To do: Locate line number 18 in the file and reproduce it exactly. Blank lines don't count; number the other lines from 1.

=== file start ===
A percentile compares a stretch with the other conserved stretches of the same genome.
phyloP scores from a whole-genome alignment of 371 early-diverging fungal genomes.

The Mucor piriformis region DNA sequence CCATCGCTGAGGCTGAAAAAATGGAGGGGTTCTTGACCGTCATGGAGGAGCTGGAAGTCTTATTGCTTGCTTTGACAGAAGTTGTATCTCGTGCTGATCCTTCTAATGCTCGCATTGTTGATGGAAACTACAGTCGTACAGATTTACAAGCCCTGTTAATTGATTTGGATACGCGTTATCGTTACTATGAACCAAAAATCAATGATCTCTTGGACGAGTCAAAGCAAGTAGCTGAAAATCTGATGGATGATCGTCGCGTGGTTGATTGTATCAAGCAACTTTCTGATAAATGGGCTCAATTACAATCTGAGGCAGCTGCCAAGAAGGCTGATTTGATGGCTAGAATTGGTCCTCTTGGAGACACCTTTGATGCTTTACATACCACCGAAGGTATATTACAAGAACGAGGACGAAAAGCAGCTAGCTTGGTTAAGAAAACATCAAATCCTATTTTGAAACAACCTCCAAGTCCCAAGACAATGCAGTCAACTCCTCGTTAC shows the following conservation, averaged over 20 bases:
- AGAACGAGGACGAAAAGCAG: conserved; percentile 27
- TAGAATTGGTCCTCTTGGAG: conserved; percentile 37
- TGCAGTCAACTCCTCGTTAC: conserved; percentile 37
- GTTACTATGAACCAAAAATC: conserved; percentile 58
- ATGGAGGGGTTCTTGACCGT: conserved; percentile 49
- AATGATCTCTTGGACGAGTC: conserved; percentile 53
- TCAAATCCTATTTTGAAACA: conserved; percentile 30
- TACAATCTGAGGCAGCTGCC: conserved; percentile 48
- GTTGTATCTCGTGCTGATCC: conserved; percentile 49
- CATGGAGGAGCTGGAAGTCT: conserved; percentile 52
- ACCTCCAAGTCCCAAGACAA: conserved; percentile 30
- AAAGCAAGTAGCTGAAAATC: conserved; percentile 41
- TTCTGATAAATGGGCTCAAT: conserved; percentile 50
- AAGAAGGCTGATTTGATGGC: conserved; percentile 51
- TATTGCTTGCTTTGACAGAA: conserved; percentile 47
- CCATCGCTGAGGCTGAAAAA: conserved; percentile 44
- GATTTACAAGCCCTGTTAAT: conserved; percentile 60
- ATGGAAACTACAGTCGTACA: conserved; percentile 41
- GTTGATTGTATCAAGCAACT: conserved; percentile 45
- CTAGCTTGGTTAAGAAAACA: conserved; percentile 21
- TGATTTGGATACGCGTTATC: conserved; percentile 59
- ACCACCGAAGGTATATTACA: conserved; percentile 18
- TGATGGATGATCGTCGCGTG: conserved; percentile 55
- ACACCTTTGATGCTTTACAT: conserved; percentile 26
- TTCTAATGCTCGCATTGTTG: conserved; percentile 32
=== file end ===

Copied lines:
- TATTGCTTGCTTTGACAGAA: conserved; percentile 47